Motorcycling vacations are the greatest—but then again, those of us who tour by motorcycle may be just a bit biased. The real challenge is trying to convey all the excitement and adventure of the trip in pictures to your buddies, especially if they don't ride themselves.
So, we take a camera on our trips, shoot dozens of pictures, but alas, when we get home, everything looks somewhat flat and uninspiring. That big, impressive canyon winds up looking like a backyard mud hole. And it only gets worse as you try to explain how great it was in real life.
Fortunately, it doesn't take a huge expenditure on equipment or years of training to improve your vacation photos. Following a few general guidelines will make a big difference for most amateur photographers.
These tips are techniques many photographers employ just about any time they pick up a camera. Remember, though, these aren't ironclad rules. They're more like guidelines that will help you master the basics.
Once you have the basic skills in hand, you have full permission to bend or even disregard the rules in the name of creativity.
Your Photo Gear
Good photos can be made with equipment as cheap as a typical throw-away camera found at most convenience stores. For many of these tips, it really doesn't matter what you're shooting with. But, if you have the means to buy good equipment, it'll make photography much more enjoyable. That means you're likely to take more pictures, giving you a better variety to share.
Obviously, you really don't want to take a lot of bulky camera gear on a motorcycle, so consider a camera that has a zoom feature instead of a fixed focal length. Having a lens that ranges from a wide angle to a telephoto will make composing your photos easier, and it'll give your images more variety. We'll talk later about some of the cool effects you can do with these lenses.
Going digital is another great space-saving idea. You can get hundreds of images on a small wafer-sized disk, compared to the dozens of rolls of film you would need—and the final quality is just as good, if not better.
You also get the instant gratification of knowing you got the shot, and you have the ability to delete the ones that didn't work out. This saves money on printing costs. Some really good digital cameras are small enough, even with a zoom function, to fit in a shirt pocket. How's that for space savings?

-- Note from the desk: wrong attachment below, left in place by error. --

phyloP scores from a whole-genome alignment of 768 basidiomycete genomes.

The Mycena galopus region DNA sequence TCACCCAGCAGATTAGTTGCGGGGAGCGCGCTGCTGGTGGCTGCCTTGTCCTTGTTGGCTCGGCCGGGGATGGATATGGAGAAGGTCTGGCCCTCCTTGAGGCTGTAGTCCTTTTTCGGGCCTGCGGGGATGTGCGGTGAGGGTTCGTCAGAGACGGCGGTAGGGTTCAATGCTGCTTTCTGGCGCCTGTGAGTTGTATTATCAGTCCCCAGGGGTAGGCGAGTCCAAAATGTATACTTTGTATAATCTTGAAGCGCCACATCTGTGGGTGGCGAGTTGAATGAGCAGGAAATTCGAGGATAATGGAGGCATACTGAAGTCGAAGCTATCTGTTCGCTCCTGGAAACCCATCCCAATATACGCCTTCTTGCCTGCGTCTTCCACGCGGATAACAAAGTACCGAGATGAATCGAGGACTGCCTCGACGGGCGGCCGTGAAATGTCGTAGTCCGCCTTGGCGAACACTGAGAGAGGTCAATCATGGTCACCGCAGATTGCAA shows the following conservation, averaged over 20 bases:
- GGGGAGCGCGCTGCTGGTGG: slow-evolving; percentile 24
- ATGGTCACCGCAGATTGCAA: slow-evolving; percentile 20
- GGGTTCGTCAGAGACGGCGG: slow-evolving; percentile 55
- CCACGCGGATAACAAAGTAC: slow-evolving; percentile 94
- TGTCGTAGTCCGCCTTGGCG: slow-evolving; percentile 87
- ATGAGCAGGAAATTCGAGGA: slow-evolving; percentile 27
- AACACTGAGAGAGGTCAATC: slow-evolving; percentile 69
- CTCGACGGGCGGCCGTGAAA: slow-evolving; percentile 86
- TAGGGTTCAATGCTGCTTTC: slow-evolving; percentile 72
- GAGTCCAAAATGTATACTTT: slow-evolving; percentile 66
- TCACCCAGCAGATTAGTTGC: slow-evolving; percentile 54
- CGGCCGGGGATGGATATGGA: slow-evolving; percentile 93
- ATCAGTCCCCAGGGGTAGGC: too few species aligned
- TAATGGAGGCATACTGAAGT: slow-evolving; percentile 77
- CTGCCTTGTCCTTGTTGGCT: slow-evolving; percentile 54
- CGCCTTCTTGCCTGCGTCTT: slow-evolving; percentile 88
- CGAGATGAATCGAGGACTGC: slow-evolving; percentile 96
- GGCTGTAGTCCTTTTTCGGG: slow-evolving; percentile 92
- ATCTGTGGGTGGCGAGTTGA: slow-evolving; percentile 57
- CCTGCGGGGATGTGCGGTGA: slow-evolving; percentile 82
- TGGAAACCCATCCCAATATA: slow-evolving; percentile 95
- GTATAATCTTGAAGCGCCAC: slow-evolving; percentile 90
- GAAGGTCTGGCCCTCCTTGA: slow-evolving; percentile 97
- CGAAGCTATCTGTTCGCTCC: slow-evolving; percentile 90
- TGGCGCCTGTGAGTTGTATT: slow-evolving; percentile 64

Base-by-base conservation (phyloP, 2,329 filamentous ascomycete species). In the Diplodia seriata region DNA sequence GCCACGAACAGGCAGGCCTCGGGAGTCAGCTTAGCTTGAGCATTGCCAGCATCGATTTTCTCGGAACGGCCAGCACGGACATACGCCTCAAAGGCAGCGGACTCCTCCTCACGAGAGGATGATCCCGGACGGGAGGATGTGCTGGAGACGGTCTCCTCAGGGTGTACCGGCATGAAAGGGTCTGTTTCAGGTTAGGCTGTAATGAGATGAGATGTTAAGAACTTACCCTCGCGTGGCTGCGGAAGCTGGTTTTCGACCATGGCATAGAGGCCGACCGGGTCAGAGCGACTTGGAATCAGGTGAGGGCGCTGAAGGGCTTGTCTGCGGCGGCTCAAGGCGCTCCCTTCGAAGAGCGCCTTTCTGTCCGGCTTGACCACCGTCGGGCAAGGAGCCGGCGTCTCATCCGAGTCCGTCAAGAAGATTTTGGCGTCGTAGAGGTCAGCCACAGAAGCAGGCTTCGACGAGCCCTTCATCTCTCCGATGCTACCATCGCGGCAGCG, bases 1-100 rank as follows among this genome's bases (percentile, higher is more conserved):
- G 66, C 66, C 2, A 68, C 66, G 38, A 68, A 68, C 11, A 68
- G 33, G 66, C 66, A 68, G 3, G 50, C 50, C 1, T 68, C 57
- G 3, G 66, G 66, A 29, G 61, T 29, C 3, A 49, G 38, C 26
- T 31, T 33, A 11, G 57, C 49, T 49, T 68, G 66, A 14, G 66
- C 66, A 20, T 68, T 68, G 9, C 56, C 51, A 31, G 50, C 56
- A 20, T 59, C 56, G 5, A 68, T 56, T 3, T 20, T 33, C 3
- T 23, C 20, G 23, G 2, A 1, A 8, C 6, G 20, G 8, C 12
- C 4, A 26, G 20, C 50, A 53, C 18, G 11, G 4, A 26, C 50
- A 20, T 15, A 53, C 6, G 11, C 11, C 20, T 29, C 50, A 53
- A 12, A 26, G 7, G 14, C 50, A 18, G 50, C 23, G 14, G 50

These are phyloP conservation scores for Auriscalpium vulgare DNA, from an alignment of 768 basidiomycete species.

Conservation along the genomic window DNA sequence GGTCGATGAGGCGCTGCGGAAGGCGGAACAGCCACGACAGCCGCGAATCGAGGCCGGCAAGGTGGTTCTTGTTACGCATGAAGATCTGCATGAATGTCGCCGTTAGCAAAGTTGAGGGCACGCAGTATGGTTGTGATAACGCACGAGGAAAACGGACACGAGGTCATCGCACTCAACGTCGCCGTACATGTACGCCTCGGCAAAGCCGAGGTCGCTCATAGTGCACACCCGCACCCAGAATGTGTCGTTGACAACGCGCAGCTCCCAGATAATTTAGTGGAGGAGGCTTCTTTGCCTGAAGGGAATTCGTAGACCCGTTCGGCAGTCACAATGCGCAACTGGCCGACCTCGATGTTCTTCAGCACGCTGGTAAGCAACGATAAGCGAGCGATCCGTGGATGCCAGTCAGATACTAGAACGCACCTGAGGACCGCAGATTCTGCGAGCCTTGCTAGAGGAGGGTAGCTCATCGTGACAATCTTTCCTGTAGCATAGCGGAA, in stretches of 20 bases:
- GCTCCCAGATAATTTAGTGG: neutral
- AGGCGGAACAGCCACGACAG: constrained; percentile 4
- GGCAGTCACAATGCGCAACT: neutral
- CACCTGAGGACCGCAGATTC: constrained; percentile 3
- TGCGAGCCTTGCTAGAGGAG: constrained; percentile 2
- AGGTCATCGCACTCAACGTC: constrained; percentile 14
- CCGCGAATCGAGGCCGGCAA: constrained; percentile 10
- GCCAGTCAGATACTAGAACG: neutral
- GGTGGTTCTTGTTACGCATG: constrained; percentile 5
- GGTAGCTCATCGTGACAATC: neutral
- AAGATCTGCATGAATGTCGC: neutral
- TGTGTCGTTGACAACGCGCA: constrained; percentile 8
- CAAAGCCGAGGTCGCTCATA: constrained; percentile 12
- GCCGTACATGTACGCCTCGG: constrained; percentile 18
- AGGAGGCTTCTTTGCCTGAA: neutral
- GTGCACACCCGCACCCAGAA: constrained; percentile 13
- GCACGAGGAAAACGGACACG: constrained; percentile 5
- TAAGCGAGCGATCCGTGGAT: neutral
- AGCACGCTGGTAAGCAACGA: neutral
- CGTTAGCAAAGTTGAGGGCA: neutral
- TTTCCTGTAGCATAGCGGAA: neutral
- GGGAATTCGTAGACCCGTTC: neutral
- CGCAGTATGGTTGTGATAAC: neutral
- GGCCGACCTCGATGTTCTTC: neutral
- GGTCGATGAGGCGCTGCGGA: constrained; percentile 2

Where's the camera?
Keep your camera accessible, like in a tank bag.
If it's sitting in the bottom of a saddlebag, buried under a ton of dirty laundry, you're more likely to just leave it there.
If you can get to it easily, you're likely to use it more, resulting in better images.
Be mindful, though, that some digital cameras, and the media they record on, react quite badly to magnets—such as in the anchors found on some tank bags. Check your camera's owner's manual to be sure.
Where's your subject?
Most folks plop their subject dead center in the viewfinder and shoot away.
It doesn't help that most auto-focus cameras use that very same spot to determine focus.
This generally results in a very static image and will bore your audience to tears.
To create a more interesting shot, most photographers generally employ something called "the rule of thirds."
Imagine a tic-tac-toe board in the viewfinder. Try to put your subject anywhere on one of those lines.
Let's say your bike is parked in front of a bridge. Try positioning your subject—which may be a straight-on view of your motorcycle—on one of those imaginary vertical lines, and then place the bridge on one of the imaginary horizontal lines.
Most auto-focus cameras have a feature allowing you to focus on your subject, and then recompose your image. That'll produce a far more pleasing image.
While on the subject of lines, avoid putting the horizon straight across the middle.
Again, think of the rule of thirds and try the upper or lower horizontal lines.
Usually, something in the sky or on the ground caught your eye. Just make that your focal point.
Also, as you take more images with your bike, consider not putting the entire machine, wheel-to-wheel, in the shot. OK, it's a beautiful bike, but we really don't need to see both fenders in every shot.
Consider putting just the tank or the headlight or any piece of the bike that works in the composition. That's usually enough to create some visual perspective.
Seeing the light
In most cases, you'll want to make sure the sun, or your light source, is behind you.
This way, you avoid the dreaded black hole where Cousin Eddie used to be standing. If it looks like Eddie is just going to have to be in the shadow, consider turning on your flash—this fills in the dark areas.
Also, think about having the light source slightly off to one side of your subject. By avoiding blasting your subject head-on, you'll see the light fade off, giving your subject dimension and shape.
Photographers often talk about "good light" or "pleasant lighting." What they're referring to is that nice warm glow the sunlight has in the early morning or late afternoon. Avoid shooting at high noon. Lighting-wise, it's the ugliest time of day.
Through the glass
Wide-angle and telephoto lenses can be extremely helpful for variety and for situations where logistics hamper getting the shot you want.